Newly published science reveals scientists grossly underestimated the timescales for land uplift in compensating for Western Antarctica ice mass loss, leading them to conclude “the ice sheet may stabilize against catastrophic collapse” (Barletta et al., 2018). Furthermore, even if the most vulnerable ice shelves in the Antarctic Peninsula did collapse completely, the total ice melt contribution to sea level would be negligible – less than 1 centimeter by 2100 (Schannwell et al., 2018).
In recent decades, Antarctic climate trends have not been favoring alarmist perspectives predicated on the assumption that anthropogenic CO2 emissions are catastrophically melting glaciers and contributing heavily to sea level rise.
For example, the ice melt contribution to global sea levels for Antarctica as a whole was about one-third of a centimeter during the 56 years from 1958-2014 (Frederiske et al., 2018).
Image Source: Frederiske et al., 2018 (annotations added)
East Antarctica has been cooling (Clem et al., 2018) and gaining ice mass (Martín-Español et al., 2017) in recent decades.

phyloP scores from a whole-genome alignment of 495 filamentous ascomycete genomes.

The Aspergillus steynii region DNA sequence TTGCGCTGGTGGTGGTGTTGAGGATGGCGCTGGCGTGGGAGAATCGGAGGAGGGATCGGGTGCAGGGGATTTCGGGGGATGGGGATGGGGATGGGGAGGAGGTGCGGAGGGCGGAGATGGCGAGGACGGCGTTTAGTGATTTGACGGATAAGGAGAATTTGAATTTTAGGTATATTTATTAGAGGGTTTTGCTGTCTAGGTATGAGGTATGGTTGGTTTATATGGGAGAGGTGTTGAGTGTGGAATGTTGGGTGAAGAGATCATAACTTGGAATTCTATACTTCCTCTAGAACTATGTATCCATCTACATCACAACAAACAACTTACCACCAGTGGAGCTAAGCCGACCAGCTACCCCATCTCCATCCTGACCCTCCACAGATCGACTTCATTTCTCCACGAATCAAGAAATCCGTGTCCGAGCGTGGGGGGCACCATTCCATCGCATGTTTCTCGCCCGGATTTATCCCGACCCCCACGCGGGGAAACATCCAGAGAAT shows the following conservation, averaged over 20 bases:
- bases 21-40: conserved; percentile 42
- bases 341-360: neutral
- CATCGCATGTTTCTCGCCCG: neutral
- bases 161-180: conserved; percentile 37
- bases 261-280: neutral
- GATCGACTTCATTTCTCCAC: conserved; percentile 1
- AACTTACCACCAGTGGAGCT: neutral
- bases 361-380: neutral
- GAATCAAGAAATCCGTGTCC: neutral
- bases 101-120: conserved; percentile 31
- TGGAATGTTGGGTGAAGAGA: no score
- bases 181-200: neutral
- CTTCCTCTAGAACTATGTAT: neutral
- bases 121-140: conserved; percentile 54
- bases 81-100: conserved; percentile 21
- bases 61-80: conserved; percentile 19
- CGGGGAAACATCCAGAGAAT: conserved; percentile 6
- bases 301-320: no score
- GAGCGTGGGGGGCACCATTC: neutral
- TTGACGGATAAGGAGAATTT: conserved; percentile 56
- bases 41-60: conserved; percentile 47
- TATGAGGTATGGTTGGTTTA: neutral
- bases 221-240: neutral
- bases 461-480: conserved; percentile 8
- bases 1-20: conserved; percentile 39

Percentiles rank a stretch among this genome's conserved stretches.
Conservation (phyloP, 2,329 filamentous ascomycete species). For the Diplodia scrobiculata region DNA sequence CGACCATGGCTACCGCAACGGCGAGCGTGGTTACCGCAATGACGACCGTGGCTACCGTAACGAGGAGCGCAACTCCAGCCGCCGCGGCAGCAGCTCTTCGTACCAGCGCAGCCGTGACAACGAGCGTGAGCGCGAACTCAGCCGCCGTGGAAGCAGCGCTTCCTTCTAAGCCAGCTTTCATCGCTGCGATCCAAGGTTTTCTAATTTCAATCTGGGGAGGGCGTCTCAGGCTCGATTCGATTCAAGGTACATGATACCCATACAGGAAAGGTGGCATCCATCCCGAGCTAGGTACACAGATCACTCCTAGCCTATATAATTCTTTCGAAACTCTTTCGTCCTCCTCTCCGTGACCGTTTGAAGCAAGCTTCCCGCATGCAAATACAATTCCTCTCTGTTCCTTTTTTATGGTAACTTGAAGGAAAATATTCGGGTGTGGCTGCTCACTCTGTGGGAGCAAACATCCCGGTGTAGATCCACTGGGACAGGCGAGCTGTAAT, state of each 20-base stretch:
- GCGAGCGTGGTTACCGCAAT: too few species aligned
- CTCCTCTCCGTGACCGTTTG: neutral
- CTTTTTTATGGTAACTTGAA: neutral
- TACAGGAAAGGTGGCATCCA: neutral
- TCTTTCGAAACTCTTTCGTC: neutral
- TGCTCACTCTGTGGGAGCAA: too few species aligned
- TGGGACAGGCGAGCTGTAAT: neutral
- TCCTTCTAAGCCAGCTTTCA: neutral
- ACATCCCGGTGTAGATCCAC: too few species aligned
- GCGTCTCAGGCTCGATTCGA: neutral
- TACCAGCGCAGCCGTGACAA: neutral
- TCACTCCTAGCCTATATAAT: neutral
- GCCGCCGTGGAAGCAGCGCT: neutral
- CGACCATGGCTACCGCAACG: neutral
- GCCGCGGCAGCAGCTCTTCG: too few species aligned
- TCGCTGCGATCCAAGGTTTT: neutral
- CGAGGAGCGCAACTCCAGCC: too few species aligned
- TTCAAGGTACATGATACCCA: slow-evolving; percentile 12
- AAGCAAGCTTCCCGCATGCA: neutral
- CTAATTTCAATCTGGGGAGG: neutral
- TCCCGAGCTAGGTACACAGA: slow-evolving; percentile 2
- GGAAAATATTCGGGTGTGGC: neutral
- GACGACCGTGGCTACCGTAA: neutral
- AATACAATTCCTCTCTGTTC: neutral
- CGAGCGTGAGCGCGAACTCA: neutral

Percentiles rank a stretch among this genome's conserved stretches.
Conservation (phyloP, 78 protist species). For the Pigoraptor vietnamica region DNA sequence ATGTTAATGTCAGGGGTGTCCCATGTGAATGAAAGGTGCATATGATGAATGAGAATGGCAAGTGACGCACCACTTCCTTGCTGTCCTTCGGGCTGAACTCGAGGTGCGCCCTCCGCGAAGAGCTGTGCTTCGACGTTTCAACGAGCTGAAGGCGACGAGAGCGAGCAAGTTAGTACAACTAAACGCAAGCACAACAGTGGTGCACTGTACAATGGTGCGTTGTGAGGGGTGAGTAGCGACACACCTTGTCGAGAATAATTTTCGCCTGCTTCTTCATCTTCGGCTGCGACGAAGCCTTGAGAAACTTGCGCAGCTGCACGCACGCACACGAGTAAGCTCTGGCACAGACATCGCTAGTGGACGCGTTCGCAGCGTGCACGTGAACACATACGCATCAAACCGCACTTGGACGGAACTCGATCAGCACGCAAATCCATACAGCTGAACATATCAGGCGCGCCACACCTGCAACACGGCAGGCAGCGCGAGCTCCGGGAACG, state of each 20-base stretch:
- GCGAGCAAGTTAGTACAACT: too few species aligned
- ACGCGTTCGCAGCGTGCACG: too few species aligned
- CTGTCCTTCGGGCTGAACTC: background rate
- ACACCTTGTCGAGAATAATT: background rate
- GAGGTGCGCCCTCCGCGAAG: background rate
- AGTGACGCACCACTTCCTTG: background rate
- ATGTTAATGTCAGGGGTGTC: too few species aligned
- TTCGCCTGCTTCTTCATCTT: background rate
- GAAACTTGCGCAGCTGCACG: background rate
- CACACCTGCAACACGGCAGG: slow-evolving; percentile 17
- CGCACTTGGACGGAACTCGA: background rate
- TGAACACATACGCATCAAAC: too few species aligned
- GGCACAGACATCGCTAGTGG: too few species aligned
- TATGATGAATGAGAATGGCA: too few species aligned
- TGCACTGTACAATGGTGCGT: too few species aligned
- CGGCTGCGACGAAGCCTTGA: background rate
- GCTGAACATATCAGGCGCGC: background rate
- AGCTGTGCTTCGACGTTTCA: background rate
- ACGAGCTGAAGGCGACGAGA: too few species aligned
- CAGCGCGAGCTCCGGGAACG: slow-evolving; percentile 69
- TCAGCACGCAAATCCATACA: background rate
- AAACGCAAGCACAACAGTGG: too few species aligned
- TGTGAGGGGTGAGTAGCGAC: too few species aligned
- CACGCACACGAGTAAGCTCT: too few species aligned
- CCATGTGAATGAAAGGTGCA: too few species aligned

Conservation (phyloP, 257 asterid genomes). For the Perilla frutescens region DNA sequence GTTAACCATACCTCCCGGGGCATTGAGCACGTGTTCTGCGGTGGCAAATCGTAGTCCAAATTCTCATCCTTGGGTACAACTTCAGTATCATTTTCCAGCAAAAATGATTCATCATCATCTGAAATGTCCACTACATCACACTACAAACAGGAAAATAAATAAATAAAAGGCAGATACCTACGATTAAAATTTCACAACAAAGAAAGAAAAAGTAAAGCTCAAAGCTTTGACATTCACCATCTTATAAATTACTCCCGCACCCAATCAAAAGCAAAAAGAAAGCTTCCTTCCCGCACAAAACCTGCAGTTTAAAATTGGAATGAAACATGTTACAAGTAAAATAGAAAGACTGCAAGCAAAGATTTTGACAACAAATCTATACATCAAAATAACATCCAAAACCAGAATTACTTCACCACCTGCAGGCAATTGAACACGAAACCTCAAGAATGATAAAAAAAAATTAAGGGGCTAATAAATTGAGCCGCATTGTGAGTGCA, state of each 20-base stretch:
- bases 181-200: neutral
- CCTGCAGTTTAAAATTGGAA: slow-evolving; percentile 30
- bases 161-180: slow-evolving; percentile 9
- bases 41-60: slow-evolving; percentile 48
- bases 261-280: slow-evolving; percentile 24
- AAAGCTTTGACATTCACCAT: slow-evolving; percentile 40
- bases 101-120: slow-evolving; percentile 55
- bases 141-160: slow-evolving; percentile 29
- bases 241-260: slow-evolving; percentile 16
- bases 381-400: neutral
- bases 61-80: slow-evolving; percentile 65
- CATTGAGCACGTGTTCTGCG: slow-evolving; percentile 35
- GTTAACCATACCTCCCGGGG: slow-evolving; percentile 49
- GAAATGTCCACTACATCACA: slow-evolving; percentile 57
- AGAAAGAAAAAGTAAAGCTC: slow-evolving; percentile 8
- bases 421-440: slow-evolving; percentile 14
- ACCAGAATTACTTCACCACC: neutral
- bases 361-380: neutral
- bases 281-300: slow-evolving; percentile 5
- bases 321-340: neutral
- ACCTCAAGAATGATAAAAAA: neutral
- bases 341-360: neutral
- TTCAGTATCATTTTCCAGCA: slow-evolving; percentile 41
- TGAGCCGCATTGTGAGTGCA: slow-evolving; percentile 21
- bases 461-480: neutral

“Over the past 60 years, the climate of East Antarctica cooled while portions of West Antarctica were among the most rapidly warming regions on the planet. The East Antarctic cooling is attributed to a positive trend in the Southern Annular Mode (SAM) and a strengthening of the westerlies, while West Antarctic warming is tied to zonally asymmetric circulation changes forced by the tropics. This study finds recent (post-1979) surface cooling of East Antarctica during austral autumn to also be tied to tropical forcing, namely, an increase in La Niña events. … This enhanced cooling over western East Antarctica is tied more broadly to a zonally asymmetric temperature trend pattern across East Antarctica during autumn that is consistent with a tropically forced Rossby wave rather than a SAM pattern; the positive SAM pattern is associated with ubiquitous cooling across East Antarctica.” (Clem et al., 2018)